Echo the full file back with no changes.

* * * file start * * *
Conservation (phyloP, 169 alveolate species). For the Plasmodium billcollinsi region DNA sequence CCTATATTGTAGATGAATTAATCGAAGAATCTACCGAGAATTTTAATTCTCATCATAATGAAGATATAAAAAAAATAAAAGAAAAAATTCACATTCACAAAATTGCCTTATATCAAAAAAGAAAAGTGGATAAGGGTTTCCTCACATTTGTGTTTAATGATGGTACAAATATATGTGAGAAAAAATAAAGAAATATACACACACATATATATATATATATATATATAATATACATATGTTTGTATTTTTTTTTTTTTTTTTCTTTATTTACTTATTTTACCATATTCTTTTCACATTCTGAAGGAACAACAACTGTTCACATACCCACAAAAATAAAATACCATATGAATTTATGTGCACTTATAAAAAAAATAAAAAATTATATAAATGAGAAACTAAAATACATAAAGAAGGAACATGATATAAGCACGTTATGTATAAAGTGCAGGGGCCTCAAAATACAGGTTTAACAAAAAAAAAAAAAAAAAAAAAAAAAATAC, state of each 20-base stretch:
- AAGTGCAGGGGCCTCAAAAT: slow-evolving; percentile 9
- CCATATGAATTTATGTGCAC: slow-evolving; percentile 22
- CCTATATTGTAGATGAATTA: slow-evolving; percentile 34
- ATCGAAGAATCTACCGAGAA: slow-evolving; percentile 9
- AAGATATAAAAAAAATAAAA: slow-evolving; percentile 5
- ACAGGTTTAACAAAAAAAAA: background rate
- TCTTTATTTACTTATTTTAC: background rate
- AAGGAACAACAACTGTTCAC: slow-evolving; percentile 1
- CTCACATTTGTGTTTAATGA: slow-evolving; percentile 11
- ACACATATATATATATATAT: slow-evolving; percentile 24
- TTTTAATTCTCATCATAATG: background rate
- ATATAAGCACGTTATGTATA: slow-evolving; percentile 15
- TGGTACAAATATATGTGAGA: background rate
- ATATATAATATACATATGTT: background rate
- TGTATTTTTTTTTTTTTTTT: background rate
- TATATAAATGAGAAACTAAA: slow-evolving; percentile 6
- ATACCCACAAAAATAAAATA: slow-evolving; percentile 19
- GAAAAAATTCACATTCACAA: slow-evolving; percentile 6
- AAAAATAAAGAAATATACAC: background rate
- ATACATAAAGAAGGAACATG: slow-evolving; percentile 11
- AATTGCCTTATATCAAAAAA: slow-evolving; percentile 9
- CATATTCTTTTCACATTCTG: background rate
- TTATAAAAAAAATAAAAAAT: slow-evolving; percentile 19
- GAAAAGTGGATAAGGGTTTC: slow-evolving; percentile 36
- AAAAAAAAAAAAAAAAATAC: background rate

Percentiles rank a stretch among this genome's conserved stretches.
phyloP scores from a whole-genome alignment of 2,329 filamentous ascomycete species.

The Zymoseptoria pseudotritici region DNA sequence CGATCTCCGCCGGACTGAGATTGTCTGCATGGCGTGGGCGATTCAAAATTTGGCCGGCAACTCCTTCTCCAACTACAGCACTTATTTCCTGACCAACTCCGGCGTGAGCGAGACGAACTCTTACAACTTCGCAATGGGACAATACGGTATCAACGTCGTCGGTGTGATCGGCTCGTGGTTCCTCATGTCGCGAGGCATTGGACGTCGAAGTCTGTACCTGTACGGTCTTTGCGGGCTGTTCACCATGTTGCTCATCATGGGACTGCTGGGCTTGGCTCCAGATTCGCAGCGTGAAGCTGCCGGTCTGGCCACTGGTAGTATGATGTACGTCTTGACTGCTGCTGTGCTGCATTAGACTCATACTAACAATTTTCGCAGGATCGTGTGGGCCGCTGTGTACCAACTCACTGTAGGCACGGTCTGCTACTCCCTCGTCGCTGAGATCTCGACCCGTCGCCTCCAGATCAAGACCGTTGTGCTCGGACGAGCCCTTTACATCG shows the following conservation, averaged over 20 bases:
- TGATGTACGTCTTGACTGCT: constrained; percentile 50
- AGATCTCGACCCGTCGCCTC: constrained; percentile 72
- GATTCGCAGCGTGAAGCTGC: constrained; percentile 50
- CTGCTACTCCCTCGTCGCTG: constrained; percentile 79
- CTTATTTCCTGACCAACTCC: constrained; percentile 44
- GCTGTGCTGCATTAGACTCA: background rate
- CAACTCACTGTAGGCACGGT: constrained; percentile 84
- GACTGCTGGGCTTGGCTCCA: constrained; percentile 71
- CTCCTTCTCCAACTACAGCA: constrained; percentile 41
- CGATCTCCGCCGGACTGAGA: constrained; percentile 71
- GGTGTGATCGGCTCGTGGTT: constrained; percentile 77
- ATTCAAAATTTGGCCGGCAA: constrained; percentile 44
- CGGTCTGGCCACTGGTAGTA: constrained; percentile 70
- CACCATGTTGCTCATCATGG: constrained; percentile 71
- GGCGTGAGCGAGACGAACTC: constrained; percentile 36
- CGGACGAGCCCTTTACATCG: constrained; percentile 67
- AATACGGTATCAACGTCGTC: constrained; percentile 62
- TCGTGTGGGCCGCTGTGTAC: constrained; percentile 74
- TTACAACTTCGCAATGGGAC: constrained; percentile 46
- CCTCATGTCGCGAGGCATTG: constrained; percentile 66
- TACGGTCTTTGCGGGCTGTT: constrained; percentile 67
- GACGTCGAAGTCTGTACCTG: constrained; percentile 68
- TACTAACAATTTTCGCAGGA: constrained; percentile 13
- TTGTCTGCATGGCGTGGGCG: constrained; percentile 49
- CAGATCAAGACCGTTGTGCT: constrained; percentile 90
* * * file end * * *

Conservation (phyloP, 169 alveolate species). For the Plasmodium billcollinsi region DNA sequence CCTATATTGTAGATGAATTAATCGAAGAATCTACCGAGAATTTTAATTCTCATCATAATGAAGATATAAAAAAAATAAAAGAAAAAATTCACATTCACAAAATTGCCTTATATCAAAAAAGAAAAGTGGATAAGGGTTTCCTCACATTTGTGTTTAATGATGGTACAAATATATGTGAGAAAAAATAAAGAAATATACACACACATATATATATATATATATATATAATATACATATGTTTGTATTTTTTTTTTTTTTTTTCTTTATTTACTTATTTTACCATATTCTTTTCACATTCTGAAGGAACAACAACTGTTCACATACCCACAAAAATAAAATACCATATGAATTTATGTGCACTTATAAAAAAAATAAAAAATTATATAAATGAGAAACTAAAATACATAAAGAAGGAACATGATATAAGCACGTTATGTATAAAGTGCAGGGGCCTCAAAATACAGGTTTAACAAAAAAAAAAAAAAAAAAAAAAAAAATAC, state of each 20-base stretch:
- AAGTGCAGGGGCCTCAAAAT: slow-evolving; percentile 9
- CCATATGAATTTATGTGCAC: slow-evolving; percentile 22
- CCTATATTGTAGATGAATTA: slow-evolving; percentile 34
- ATCGAAGAATCTACCGAGAA: slow-evolving; percentile 9
- AAGATATAAAAAAAATAAAA: slow-evolving; percentile 5
- ACAGGTTTAACAAAAAAAAA: background rate
- TCTTTATTTACTTATTTTAC: background rate
- AAGGAACAACAACTGTTCAC: slow-evolving; percentile 1
- CTCACATTTGTGTTTAATGA: slow-evolving; percentile 11
- ACACATATATATATATATAT: slow-evolving; percentile 24
- TTTTAATTCTCATCATAATG: background rate
- ATATAAGCACGTTATGTATA: slow-evolving; percentile 15
- TGGTACAAATATATGTGAGA: background rate
- ATATATAATATACATATGTT: background rate
- TGTATTTTTTTTTTTTTTTT: background rate
- TATATAAATGAGAAACTAAA: slow-evolving; percentile 6
- ATACCCACAAAAATAAAATA: slow-evolving; percentile 19
- GAAAAAATTCACATTCACAA: slow-evolving; percentile 6
- AAAAATAAAGAAATATACAC: background rate
- ATACATAAAGAAGGAACATG: slow-evolving; percentile 11
- AATTGCCTTATATCAAAAAA: slow-evolving; percentile 9
- CATATTCTTTTCACATTCTG: background rate
- TTATAAAAAAAATAAAAAAT: slow-evolving; percentile 19
- GAAAAGTGGATAAGGGTTTC: slow-evolving; percentile 36
- AAAAAAAAAAAAAAAAATAC: background rate

Percentiles rank a stretch among this genome's conserved stretches.
phyloP scores from a whole-genome alignment of 2,329 filamentous ascomycete species.

The Zymoseptoria pseudotritici region DNA sequence CGATCTCCGCCGGACTGAGATTGTCTGCATGGCGTGGGCGATTCAAAATTTGGCCGGCAACTCCTTCTCCAACTACAGCACTTATTTCCTGACCAACTCCGGCGTGAGCGAGACGAACTCTTACAACTTCGCAATGGGACAATACGGTATCAACGTCGTCGGTGTGATCGGCTCGTGGTTCCTCATGTCGCGAGGCATTGGACGTCGAAGTCTGTACCTGTACGGTCTTTGCGGGCTGTTCACCATGTTGCTCATCATGGGACTGCTGGGCTTGGCTCCAGATTCGCAGCGTGAAGCTGCCGGTCTGGCCACTGGTAGTATGATGTACGTCTTGACTGCTGCTGTGCTGCATTAGACTCATACTAACAATTTTCGCAGGATCGTGTGGGCCGCTGTGTACCAACTCACTGTAGGCACGGTCTGCTACTCCCTCGTCGCTGAGATCTCGACCCGTCGCCTCCAGATCAAGACCGTTGTGCTCGGACGAGCCCTTTACATCG shows the following conservation, averaged over 20 bases:
- TGATGTACGTCTTGACTGCT: constrained; percentile 50
- AGATCTCGACCCGTCGCCTC: constrained; percentile 72
- GATTCGCAGCGTGAAGCTGC: constrained; percentile 50
- CTGCTACTCCCTCGTCGCTG: constrained; percentile 79
- CTTATTTCCTGACCAACTCC: constrained; percentile 44
- GCTGTGCTGCATTAGACTCA: background rate
- CAACTCACTGTAGGCACGGT: constrained; percentile 84
- GACTGCTGGGCTTGGCTCCA: constrained; percentile 71
- CTCCTTCTCCAACTACAGCA: constrained; percentile 41
- CGATCTCCGCCGGACTGAGA: constrained; percentile 71
- GGTGTGATCGGCTCGTGGTT: constrained; percentile 77
- ATTCAAAATTTGGCCGGCAA: constrained; percentile 44
- CGGTCTGGCCACTGGTAGTA: constrained; percentile 70
- CACCATGTTGCTCATCATGG: constrained; percentile 71
- GGCGTGAGCGAGACGAACTC: constrained; percentile 36
- CGGACGAGCCCTTTACATCG: constrained; percentile 67
- AATACGGTATCAACGTCGTC: constrained; percentile 62
- TCGTGTGGGCCGCTGTGTAC: constrained; percentile 74
- TTACAACTTCGCAATGGGAC: constrained; percentile 46
- CCTCATGTCGCGAGGCATTG: constrained; percentile 66
- TACGGTCTTTGCGGGCTGTT: constrained; percentile 67
- GACGTCGAAGTCTGTACCTG: constrained; percentile 68
- TACTAACAATTTTCGCAGGA: constrained; percentile 13
- TTGTCTGCATGGCGTGGGCG: constrained; percentile 49
- CAGATCAAGACCGTTGTGCT: constrained; percentile 90